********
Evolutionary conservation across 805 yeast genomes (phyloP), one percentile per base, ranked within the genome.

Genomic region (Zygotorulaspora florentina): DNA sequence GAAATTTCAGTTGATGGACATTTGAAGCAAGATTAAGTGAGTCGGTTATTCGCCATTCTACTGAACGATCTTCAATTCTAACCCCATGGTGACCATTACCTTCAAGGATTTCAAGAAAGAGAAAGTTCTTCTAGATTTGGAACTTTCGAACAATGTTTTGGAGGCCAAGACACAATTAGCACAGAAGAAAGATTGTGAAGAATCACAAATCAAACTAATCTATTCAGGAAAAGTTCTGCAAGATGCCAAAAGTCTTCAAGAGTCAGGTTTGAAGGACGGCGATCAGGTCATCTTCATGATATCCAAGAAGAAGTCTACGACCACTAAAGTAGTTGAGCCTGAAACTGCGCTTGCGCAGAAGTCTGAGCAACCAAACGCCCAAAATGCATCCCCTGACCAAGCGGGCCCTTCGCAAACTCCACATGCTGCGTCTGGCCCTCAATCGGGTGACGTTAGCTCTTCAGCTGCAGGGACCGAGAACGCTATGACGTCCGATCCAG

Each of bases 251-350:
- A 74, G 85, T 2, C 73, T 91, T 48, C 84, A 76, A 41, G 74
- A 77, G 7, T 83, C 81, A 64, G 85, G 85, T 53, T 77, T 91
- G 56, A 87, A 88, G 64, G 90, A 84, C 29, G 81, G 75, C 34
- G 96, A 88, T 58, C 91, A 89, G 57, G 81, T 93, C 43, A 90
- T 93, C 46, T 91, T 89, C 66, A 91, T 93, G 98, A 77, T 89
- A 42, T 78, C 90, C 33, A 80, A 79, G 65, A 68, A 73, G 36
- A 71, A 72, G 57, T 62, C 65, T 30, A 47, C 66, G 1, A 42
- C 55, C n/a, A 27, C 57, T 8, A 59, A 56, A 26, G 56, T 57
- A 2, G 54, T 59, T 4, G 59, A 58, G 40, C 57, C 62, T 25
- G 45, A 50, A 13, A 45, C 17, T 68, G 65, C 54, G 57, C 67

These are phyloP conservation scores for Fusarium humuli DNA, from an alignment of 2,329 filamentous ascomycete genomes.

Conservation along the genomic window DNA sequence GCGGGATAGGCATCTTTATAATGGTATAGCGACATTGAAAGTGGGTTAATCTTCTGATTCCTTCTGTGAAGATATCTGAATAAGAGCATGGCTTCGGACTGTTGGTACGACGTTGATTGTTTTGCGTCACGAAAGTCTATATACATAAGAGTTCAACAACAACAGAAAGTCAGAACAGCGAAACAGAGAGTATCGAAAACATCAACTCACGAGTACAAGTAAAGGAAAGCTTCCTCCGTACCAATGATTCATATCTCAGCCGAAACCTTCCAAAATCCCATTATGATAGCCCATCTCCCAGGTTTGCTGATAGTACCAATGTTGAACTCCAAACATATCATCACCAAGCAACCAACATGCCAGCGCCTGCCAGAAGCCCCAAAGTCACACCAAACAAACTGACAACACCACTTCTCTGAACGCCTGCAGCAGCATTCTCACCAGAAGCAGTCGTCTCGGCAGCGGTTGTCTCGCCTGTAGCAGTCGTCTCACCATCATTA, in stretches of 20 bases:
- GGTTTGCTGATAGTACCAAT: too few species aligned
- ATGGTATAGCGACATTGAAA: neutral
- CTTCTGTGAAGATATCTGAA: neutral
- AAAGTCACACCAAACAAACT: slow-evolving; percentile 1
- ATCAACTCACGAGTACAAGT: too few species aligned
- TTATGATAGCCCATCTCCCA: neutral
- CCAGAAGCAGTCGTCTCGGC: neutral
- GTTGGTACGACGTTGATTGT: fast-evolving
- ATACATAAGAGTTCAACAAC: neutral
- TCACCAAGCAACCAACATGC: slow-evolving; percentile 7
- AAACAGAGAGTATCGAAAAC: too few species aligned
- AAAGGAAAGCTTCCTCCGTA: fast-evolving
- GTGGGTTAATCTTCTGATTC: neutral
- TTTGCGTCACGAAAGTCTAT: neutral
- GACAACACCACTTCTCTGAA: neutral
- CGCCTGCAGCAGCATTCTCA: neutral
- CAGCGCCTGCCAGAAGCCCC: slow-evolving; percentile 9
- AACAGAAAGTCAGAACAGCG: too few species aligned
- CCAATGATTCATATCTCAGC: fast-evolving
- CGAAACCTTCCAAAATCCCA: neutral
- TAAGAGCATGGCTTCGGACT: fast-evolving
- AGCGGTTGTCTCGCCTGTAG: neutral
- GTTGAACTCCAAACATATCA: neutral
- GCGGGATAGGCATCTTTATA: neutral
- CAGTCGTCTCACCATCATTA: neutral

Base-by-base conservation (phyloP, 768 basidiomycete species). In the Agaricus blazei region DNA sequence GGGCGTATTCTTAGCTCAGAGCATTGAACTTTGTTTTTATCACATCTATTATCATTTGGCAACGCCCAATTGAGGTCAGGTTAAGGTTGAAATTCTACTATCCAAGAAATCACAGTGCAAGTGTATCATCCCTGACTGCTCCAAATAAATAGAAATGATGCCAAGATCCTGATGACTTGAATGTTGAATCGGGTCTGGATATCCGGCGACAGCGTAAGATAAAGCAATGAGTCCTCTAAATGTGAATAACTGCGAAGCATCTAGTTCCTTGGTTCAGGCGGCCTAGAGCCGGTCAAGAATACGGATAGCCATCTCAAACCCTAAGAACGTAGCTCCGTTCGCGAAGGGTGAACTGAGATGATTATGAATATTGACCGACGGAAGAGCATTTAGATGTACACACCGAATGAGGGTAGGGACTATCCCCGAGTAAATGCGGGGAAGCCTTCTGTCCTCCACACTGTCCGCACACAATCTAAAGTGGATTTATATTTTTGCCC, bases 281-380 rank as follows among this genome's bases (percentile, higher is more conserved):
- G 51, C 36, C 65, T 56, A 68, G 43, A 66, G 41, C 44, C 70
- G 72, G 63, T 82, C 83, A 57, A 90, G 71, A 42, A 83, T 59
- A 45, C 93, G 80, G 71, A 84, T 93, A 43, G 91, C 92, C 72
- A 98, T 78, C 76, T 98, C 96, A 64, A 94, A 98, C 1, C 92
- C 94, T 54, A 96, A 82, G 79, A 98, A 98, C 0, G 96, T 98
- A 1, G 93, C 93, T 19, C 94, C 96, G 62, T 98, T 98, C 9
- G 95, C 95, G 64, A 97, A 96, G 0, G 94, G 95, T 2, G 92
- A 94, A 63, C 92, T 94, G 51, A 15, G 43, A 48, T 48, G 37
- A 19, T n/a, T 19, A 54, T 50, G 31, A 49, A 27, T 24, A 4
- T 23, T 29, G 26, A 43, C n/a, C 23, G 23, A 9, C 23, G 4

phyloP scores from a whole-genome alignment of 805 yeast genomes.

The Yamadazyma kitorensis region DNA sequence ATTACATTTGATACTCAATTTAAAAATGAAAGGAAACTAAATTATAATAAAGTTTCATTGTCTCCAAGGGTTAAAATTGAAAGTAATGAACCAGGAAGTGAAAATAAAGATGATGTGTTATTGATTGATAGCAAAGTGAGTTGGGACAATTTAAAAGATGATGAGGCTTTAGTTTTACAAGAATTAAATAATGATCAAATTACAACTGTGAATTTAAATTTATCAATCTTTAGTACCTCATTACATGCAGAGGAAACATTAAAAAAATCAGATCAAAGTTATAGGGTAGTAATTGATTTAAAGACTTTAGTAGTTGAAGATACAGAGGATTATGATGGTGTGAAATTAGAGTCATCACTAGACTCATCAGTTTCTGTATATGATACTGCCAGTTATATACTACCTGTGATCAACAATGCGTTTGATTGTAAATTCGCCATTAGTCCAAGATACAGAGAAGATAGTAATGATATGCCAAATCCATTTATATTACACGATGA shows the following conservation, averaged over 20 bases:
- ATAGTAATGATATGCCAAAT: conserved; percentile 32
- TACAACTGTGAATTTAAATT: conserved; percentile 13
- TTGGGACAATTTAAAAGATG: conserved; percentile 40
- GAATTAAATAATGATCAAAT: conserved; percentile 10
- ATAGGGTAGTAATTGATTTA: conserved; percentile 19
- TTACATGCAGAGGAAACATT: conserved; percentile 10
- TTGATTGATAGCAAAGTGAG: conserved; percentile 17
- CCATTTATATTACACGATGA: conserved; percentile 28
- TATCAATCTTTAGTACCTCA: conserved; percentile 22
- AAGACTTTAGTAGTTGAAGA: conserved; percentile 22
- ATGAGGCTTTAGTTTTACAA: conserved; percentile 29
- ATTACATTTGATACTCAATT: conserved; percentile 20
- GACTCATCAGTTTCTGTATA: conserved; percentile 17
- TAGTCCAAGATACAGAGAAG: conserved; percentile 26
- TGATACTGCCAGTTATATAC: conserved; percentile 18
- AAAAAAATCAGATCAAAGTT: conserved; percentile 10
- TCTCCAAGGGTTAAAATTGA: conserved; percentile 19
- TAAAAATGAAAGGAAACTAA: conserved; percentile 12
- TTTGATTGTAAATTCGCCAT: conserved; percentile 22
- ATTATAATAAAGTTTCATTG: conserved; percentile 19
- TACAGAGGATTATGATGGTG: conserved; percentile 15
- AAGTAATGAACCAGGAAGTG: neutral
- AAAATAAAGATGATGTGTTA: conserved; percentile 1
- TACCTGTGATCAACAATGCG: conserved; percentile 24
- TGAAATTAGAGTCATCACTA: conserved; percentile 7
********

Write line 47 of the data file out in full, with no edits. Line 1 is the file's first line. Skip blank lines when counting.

- A 1, G 93, C 93, T 19, C 94, C 96, G 62, T 98, T 98, C 9